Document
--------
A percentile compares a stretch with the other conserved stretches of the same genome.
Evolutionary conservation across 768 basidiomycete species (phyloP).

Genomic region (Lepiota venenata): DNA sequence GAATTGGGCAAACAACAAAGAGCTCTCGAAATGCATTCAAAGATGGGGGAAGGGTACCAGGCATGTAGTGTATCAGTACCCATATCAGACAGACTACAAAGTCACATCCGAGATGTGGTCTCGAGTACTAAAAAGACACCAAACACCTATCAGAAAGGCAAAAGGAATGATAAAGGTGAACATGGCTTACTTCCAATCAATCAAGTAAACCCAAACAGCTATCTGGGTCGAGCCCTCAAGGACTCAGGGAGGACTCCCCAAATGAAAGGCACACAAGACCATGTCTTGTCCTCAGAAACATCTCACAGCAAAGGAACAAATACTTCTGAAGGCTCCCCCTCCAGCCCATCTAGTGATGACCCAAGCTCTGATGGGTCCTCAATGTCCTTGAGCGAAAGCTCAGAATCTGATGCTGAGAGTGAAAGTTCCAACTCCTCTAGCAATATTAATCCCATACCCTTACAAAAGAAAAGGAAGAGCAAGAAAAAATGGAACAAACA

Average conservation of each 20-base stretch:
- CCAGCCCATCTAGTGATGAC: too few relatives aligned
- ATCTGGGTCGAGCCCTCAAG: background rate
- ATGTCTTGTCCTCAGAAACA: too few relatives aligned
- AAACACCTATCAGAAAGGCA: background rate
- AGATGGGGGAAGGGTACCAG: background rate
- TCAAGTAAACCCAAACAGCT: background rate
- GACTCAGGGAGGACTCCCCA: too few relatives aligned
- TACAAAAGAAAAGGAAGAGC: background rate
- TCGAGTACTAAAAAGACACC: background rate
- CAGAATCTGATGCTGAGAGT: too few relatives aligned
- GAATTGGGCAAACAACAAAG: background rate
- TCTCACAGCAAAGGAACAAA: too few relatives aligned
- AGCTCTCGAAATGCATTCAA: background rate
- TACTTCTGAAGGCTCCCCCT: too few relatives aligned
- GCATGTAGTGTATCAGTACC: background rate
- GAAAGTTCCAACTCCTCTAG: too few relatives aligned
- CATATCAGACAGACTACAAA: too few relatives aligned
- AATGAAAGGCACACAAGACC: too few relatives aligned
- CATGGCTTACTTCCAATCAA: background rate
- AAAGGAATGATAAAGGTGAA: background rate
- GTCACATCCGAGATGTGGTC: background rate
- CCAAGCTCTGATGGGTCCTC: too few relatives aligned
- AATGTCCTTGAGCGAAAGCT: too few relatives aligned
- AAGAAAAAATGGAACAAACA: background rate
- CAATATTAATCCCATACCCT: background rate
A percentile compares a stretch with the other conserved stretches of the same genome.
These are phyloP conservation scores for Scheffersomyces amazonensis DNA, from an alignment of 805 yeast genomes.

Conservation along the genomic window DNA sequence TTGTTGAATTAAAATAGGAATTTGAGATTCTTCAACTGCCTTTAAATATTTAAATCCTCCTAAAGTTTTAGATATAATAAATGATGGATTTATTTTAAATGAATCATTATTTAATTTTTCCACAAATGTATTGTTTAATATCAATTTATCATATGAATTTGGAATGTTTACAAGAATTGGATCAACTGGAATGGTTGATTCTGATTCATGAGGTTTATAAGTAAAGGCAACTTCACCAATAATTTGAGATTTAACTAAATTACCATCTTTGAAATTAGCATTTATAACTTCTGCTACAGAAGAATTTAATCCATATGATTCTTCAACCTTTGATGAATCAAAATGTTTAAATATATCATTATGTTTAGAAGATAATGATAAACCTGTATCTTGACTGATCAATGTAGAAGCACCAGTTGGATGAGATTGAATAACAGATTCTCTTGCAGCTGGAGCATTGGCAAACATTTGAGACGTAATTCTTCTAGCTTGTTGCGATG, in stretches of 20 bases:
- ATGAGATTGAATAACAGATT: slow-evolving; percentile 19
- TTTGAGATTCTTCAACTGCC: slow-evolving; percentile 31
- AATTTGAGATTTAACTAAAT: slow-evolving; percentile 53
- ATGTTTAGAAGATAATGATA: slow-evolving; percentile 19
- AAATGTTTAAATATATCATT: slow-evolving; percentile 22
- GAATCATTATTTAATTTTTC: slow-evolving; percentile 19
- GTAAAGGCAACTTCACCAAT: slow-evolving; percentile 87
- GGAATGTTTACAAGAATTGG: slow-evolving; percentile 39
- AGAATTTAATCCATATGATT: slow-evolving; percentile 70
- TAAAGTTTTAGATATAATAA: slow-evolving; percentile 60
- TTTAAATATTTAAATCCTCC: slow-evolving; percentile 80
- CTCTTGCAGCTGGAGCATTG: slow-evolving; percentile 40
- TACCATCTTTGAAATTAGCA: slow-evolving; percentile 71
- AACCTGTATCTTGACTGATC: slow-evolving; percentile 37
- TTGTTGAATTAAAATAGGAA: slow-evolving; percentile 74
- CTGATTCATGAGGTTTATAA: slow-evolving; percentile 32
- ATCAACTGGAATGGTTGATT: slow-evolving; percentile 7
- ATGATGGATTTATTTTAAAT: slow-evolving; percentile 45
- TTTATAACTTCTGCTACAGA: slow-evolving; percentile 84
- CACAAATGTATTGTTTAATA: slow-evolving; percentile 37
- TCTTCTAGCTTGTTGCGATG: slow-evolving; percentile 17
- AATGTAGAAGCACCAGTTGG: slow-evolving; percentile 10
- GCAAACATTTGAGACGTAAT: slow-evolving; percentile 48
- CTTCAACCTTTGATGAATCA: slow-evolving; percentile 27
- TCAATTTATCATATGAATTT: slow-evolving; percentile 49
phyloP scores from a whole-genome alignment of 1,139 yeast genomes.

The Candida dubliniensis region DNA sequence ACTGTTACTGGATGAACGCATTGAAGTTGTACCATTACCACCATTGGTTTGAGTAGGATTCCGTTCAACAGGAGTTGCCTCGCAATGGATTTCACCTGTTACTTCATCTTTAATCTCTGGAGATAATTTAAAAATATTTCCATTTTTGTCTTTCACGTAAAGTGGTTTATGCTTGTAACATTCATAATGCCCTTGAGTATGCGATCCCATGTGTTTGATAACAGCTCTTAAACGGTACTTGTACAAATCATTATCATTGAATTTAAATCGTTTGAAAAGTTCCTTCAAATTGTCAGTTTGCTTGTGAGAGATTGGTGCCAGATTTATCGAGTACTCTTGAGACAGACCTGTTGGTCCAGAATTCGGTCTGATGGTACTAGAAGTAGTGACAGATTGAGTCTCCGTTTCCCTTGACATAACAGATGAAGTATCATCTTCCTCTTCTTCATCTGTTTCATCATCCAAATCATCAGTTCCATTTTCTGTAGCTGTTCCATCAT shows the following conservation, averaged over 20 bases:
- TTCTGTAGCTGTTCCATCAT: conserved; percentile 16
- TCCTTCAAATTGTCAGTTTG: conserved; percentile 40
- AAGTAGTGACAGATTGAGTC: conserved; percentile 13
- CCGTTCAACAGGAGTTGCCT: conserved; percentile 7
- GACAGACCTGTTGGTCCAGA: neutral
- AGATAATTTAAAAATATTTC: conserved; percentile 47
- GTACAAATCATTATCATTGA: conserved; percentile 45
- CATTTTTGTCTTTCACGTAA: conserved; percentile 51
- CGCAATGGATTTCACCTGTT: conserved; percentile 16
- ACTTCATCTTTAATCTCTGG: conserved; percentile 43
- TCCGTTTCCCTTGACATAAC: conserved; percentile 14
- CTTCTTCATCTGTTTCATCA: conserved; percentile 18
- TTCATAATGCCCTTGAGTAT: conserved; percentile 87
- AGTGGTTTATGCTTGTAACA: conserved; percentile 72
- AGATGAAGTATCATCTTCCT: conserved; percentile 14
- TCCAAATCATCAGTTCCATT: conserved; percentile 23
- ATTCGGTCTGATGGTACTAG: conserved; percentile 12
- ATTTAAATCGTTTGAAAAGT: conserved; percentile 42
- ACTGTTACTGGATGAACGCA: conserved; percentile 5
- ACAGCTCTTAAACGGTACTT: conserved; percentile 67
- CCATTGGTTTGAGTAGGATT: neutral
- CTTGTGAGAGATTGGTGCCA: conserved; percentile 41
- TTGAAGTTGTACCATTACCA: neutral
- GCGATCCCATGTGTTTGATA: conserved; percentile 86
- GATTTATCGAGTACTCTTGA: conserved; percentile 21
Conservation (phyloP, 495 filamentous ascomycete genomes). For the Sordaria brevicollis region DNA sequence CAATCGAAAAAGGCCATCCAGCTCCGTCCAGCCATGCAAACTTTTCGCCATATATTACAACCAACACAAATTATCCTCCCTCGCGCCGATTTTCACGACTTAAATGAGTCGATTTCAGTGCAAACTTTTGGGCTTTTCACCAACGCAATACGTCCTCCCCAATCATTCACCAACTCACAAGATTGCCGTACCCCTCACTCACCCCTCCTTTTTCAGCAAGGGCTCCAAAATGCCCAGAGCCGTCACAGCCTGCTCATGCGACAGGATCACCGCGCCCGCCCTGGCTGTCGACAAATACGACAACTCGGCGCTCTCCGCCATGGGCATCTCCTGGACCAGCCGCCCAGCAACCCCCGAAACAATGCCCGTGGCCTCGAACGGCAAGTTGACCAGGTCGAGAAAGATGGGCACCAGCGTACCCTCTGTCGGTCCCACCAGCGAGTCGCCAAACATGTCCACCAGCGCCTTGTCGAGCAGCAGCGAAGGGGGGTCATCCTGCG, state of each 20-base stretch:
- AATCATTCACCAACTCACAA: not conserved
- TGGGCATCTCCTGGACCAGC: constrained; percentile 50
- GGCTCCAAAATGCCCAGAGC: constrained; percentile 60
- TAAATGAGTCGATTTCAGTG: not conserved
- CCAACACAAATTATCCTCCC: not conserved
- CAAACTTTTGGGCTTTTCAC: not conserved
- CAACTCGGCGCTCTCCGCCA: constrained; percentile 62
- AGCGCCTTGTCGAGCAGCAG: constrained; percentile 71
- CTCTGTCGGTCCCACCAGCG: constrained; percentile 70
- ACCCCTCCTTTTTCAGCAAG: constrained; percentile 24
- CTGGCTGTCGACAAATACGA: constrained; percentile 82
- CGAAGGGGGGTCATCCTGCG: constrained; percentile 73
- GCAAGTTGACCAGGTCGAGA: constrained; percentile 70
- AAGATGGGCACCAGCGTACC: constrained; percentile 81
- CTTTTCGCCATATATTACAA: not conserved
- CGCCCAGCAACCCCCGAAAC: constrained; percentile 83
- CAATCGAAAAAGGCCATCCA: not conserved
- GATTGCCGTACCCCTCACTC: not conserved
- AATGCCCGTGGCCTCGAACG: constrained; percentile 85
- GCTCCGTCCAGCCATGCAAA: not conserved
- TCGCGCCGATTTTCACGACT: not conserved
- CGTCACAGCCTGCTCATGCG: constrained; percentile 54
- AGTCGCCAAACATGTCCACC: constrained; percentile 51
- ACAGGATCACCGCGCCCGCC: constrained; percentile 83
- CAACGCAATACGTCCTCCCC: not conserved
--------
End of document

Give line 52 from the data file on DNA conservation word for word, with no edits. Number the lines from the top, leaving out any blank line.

- CACAAATGTATTGTTTAATA: slow-evolving; percentile 37